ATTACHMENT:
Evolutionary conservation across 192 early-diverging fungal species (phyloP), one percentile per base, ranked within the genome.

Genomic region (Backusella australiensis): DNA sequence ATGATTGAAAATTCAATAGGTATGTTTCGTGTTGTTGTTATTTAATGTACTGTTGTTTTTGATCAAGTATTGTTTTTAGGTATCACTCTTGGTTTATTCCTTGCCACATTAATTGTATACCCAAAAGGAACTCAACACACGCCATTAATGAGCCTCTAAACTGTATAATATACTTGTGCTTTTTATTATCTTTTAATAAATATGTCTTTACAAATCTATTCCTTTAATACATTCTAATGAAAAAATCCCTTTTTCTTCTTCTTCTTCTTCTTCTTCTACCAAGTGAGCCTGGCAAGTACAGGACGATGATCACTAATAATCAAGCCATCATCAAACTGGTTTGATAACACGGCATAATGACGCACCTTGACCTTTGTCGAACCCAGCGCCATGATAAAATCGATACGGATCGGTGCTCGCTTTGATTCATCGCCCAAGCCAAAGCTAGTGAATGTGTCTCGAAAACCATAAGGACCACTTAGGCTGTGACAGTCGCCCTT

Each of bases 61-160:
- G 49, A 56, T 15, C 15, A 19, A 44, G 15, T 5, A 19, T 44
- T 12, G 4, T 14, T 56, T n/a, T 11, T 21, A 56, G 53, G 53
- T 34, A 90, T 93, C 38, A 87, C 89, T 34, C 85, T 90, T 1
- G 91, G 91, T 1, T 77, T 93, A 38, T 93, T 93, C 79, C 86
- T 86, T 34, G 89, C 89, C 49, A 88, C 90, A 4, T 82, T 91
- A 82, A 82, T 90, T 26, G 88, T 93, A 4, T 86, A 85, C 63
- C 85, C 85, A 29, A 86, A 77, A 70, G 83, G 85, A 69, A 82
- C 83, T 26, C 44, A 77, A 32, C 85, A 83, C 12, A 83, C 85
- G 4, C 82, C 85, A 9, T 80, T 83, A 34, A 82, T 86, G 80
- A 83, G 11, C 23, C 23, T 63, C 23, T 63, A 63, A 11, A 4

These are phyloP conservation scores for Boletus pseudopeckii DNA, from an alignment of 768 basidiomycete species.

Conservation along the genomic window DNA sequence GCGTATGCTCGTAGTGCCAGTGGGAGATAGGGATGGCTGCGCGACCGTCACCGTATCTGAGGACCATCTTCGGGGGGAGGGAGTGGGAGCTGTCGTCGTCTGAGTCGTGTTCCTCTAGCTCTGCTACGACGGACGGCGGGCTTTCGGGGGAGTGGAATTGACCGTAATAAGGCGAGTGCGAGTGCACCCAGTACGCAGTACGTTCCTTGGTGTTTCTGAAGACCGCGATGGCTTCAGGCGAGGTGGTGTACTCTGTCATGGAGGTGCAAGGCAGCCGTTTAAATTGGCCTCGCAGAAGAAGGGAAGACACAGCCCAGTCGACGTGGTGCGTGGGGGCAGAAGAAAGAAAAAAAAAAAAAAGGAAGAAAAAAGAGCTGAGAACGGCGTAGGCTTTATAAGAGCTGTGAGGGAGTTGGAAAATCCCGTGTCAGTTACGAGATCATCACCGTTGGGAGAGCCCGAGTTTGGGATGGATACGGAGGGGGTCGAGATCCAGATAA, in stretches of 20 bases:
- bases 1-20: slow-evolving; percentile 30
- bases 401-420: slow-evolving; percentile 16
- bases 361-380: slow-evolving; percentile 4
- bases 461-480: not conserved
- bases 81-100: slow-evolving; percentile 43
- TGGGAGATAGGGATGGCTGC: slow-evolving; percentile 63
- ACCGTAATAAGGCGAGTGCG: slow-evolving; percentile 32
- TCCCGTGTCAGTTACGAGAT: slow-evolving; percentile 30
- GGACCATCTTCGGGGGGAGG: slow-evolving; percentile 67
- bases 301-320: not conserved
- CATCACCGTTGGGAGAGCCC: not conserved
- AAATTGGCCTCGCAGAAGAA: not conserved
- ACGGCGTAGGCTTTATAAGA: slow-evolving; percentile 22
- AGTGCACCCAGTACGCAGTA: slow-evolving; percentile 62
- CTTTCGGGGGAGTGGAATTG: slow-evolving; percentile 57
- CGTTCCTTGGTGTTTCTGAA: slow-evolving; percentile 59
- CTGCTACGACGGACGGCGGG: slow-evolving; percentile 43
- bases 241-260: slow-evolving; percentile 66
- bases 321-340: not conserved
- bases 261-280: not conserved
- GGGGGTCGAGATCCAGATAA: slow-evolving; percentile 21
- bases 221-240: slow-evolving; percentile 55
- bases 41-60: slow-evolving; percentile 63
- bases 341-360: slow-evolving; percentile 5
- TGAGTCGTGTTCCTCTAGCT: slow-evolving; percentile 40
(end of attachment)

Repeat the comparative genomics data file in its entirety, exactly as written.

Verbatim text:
Evolutionary conservation across 192 early-diverging fungal species (phyloP), one percentile per base, ranked within the genome.

Genomic region (Backusella australiensis): DNA sequence ATGATTGAAAATTCAATAGGTATGTTTCGTGTTGTTGTTATTTAATGTACTGTTGTTTTTGATCAAGTATTGTTTTTAGGTATCACTCTTGGTTTATTCCTTGCCACATTAATTGTATACCCAAAAGGAACTCAACACACGCCATTAATGAGCCTCTAAACTGTATAATATACTTGTGCTTTTTATTATCTTTTAATAAATATGTCTTTACAAATCTATTCCTTTAATACATTCTAATGAAAAAATCCCTTTTTCTTCTTCTTCTTCTTCTTCTTCTACCAAGTGAGCCTGGCAAGTACAGGACGATGATCACTAATAATCAAGCCATCATCAAACTGGTTTGATAACACGGCATAATGACGCACCTTGACCTTTGTCGAACCCAGCGCCATGATAAAATCGATACGGATCGGTGCTCGCTTTGATTCATCGCCCAAGCCAAAGCTAGTGAATGTGTCTCGAAAACCATAAGGACCACTTAGGCTGTGACAGTCGCCCTT

Each of bases 61-160:
- G 49, A 56, T 15, C 15, A 19, A 44, G 15, T 5, A 19, T 44
- T 12, G 4, T 14, T 56, T n/a, T 11, T 21, A 56, G 53, G 53
- T 34, A 90, T 93, C 38, A 87, C 89, T 34, C 85, T 90, T 1
- G 91, G 91, T 1, T 77, T 93, A 38, T 93, T 93, C 79, C 86
- T 86, T 34, G 89, C 89, C 49, A 88, C 90, A 4, T 82, T 91
- A 82, A 82, T 90, T 26, G 88, T 93, A 4, T 86, A 85, C 63
- C 85, C 85, A 29, A 86, A 77, A 70, G 83, G 85, A 69, A 82
- C 83, T 26, C 44, A 77, A 32, C 85, A 83, C 12, A 83, C 85
- G 4, C 82, C 85, A 9, T 80, T 83, A 34, A 82, T 86, G 80
- A 83, G 11, C 23, C 23, T 63, C 23, T 63, A 63, A 11, A 4

These are phyloP conservation scores for Boletus pseudopeckii DNA, from an alignment of 768 basidiomycete species.

Conservation along the genomic window DNA sequence GCGTATGCTCGTAGTGCCAGTGGGAGATAGGGATGGCTGCGCGACCGTCACCGTATCTGAGGACCATCTTCGGGGGGAGGGAGTGGGAGCTGTCGTCGTCTGAGTCGTGTTCCTCTAGCTCTGCTACGACGGACGGCGGGCTTTCGGGGGAGTGGAATTGACCGTAATAAGGCGAGTGCGAGTGCACCCAGTACGCAGTACGTTCCTTGGTGTTTCTGAAGACCGCGATGGCTTCAGGCGAGGTGGTGTACTCTGTCATGGAGGTGCAAGGCAGCCGTTTAAATTGGCCTCGCAGAAGAAGGGAAGACACAGCCCAGTCGACGTGGTGCGTGGGGGCAGAAGAAAGAAAAAAAAAAAAAAGGAAGAAAAAAGAGCTGAGAACGGCGTAGGCTTTATAAGAGCTGTGAGGGAGTTGGAAAATCCCGTGTCAGTTACGAGATCATCACCGTTGGGAGAGCCCGAGTTTGGGATGGATACGGAGGGGGTCGAGATCCAGATAA, in stretches of 20 bases:
- bases 1-20: slow-evolving; percentile 30
- bases 401-420: slow-evolving; percentile 16
- bases 361-380: slow-evolving; percentile 4
- bases 461-480: not conserved
- bases 81-100: slow-evolving; percentile 43
- TGGGAGATAGGGATGGCTGC: slow-evolving; percentile 63
- ACCGTAATAAGGCGAGTGCG: slow-evolving; percentile 32
- TCCCGTGTCAGTTACGAGAT: slow-evolving; percentile 30
- GGACCATCTTCGGGGGGAGG: slow-evolving; percentile 67
- bases 301-320: not conserved
- CATCACCGTTGGGAGAGCCC: not conserved
- AAATTGGCCTCGCAGAAGAA: not conserved
- ACGGCGTAGGCTTTATAAGA: slow-evolving; percentile 22
- AGTGCACCCAGTACGCAGTA: slow-evolving; percentile 62
- CTTTCGGGGGAGTGGAATTG: slow-evolving; percentile 57
- CGTTCCTTGGTGTTTCTGAA: slow-evolving; percentile 59
- CTGCTACGACGGACGGCGGG: slow-evolving; percentile 43
- bases 241-260: slow-evolving; percentile 66
- bases 321-340: not conserved
- bases 261-280: not conserved
- GGGGGTCGAGATCCAGATAA: slow-evolving; percentile 21
- bases 221-240: slow-evolving; percentile 55
- bases 41-60: slow-evolving; percentile 63
- bases 341-360: slow-evolving; percentile 5
- TGAGTCGTGTTCCTCTAGCT: slow-evolving; percentile 40